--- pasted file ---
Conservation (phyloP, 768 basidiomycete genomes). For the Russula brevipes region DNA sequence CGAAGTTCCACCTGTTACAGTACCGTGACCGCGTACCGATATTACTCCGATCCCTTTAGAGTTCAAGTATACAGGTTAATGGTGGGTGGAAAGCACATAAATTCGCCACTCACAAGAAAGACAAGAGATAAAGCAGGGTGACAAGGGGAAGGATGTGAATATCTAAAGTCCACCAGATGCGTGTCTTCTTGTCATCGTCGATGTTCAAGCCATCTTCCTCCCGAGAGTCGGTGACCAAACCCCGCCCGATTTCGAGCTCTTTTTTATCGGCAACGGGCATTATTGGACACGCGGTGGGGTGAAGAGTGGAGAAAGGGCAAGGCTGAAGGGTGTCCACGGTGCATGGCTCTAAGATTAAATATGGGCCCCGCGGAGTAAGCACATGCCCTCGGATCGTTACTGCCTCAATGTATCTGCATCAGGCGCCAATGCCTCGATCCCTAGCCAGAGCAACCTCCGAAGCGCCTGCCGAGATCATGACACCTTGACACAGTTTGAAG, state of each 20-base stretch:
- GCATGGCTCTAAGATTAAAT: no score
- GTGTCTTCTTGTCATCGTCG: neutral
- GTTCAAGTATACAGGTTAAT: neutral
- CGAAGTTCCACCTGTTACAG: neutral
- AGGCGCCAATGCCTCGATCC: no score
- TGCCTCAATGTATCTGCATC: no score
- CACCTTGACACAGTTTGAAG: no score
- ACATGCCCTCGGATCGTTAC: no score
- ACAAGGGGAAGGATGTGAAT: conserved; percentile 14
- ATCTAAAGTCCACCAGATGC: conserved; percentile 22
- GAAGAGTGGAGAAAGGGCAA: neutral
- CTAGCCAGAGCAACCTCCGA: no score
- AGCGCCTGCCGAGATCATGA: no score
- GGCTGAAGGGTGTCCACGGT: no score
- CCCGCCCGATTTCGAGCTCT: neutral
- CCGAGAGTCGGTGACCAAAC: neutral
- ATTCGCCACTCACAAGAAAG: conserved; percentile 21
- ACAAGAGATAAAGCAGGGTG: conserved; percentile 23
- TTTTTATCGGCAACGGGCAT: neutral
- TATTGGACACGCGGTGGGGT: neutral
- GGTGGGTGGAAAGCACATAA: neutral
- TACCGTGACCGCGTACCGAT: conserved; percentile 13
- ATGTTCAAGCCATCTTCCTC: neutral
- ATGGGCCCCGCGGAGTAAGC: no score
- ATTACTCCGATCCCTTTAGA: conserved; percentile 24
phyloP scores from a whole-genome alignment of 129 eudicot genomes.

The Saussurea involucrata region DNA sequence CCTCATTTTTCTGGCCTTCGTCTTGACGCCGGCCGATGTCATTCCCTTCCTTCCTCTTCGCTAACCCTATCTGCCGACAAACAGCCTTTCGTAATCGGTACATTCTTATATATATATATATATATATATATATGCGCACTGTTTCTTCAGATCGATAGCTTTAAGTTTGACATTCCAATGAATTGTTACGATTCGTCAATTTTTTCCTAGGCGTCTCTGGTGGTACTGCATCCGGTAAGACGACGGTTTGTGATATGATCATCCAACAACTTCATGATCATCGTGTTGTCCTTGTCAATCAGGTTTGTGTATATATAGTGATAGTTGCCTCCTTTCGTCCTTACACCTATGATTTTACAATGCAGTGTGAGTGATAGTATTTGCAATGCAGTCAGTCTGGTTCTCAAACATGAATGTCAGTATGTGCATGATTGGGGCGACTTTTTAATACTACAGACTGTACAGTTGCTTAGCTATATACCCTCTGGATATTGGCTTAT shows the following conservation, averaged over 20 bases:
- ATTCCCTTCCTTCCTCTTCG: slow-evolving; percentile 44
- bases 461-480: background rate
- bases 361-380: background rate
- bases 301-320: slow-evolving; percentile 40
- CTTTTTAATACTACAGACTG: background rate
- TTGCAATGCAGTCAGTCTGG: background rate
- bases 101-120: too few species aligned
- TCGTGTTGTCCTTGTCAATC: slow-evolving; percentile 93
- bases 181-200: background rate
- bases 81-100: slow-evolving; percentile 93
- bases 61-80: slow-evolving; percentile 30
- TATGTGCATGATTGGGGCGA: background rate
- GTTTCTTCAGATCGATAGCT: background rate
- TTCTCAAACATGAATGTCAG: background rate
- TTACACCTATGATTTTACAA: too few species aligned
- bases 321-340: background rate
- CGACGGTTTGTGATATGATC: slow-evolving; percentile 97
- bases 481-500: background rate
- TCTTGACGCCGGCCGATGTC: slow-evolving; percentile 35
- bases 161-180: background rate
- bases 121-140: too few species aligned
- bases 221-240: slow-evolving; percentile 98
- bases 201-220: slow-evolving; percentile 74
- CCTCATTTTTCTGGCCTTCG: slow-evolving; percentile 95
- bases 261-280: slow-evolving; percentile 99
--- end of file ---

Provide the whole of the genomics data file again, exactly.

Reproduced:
Conservation (phyloP, 768 basidiomycete genomes). For the Russula brevipes region DNA sequence CGAAGTTCCACCTGTTACAGTACCGTGACCGCGTACCGATATTACTCCGATCCCTTTAGAGTTCAAGTATACAGGTTAATGGTGGGTGGAAAGCACATAAATTCGCCACTCACAAGAAAGACAAGAGATAAAGCAGGGTGACAAGGGGAAGGATGTGAATATCTAAAGTCCACCAGATGCGTGTCTTCTTGTCATCGTCGATGTTCAAGCCATCTTCCTCCCGAGAGTCGGTGACCAAACCCCGCCCGATTTCGAGCTCTTTTTTATCGGCAACGGGCATTATTGGACACGCGGTGGGGTGAAGAGTGGAGAAAGGGCAAGGCTGAAGGGTGTCCACGGTGCATGGCTCTAAGATTAAATATGGGCCCCGCGGAGTAAGCACATGCCCTCGGATCGTTACTGCCTCAATGTATCTGCATCAGGCGCCAATGCCTCGATCCCTAGCCAGAGCAACCTCCGAAGCGCCTGCCGAGATCATGACACCTTGACACAGTTTGAAG, state of each 20-base stretch:
- GCATGGCTCTAAGATTAAAT: no score
- GTGTCTTCTTGTCATCGTCG: neutral
- GTTCAAGTATACAGGTTAAT: neutral
- CGAAGTTCCACCTGTTACAG: neutral
- AGGCGCCAATGCCTCGATCC: no score
- TGCCTCAATGTATCTGCATC: no score
- CACCTTGACACAGTTTGAAG: no score
- ACATGCCCTCGGATCGTTAC: no score
- ACAAGGGGAAGGATGTGAAT: conserved; percentile 14
- ATCTAAAGTCCACCAGATGC: conserved; percentile 22
- GAAGAGTGGAGAAAGGGCAA: neutral
- CTAGCCAGAGCAACCTCCGA: no score
- AGCGCCTGCCGAGATCATGA: no score
- GGCTGAAGGGTGTCCACGGT: no score
- CCCGCCCGATTTCGAGCTCT: neutral
- CCGAGAGTCGGTGACCAAAC: neutral
- ATTCGCCACTCACAAGAAAG: conserved; percentile 21
- ACAAGAGATAAAGCAGGGTG: conserved; percentile 23
- TTTTTATCGGCAACGGGCAT: neutral
- TATTGGACACGCGGTGGGGT: neutral
- GGTGGGTGGAAAGCACATAA: neutral
- TACCGTGACCGCGTACCGAT: conserved; percentile 13
- ATGTTCAAGCCATCTTCCTC: neutral
- ATGGGCCCCGCGGAGTAAGC: no score
- ATTACTCCGATCCCTTTAGA: conserved; percentile 24
phyloP scores from a whole-genome alignment of 129 eudicot genomes.

The Saussurea involucrata region DNA sequence CCTCATTTTTCTGGCCTTCGTCTTGACGCCGGCCGATGTCATTCCCTTCCTTCCTCTTCGCTAACCCTATCTGCCGACAAACAGCCTTTCGTAATCGGTACATTCTTATATATATATATATATATATATATATGCGCACTGTTTCTTCAGATCGATAGCTTTAAGTTTGACATTCCAATGAATTGTTACGATTCGTCAATTTTTTCCTAGGCGTCTCTGGTGGTACTGCATCCGGTAAGACGACGGTTTGTGATATGATCATCCAACAACTTCATGATCATCGTGTTGTCCTTGTCAATCAGGTTTGTGTATATATAGTGATAGTTGCCTCCTTTCGTCCTTACACCTATGATTTTACAATGCAGTGTGAGTGATAGTATTTGCAATGCAGTCAGTCTGGTTCTCAAACATGAATGTCAGTATGTGCATGATTGGGGCGACTTTTTAATACTACAGACTGTACAGTTGCTTAGCTATATACCCTCTGGATATTGGCTTAT shows the following conservation, averaged over 20 bases:
- ATTCCCTTCCTTCCTCTTCG: slow-evolving; percentile 44
- bases 461-480: background rate
- bases 361-380: background rate
- bases 301-320: slow-evolving; percentile 40
- CTTTTTAATACTACAGACTG: background rate
- TTGCAATGCAGTCAGTCTGG: background rate
- bases 101-120: too few species aligned
- TCGTGTTGTCCTTGTCAATC: slow-evolving; percentile 93
- bases 181-200: background rate
- bases 81-100: slow-evolving; percentile 93
- bases 61-80: slow-evolving; percentile 30
- TATGTGCATGATTGGGGCGA: background rate
- GTTTCTTCAGATCGATAGCT: background rate
- TTCTCAAACATGAATGTCAG: background rate
- TTACACCTATGATTTTACAA: too few species aligned
- bases 321-340: background rate
- CGACGGTTTGTGATATGATC: slow-evolving; percentile 97
- bases 481-500: background rate
- TCTTGACGCCGGCCGATGTC: slow-evolving; percentile 35
- bases 161-180: background rate
- bases 121-140: too few species aligned
- bases 221-240: slow-evolving; percentile 98
- bases 201-220: slow-evolving; percentile 74
- CCTCATTTTTCTGGCCTTCG: slow-evolving; percentile 95
- bases 261-280: slow-evolving; percentile 99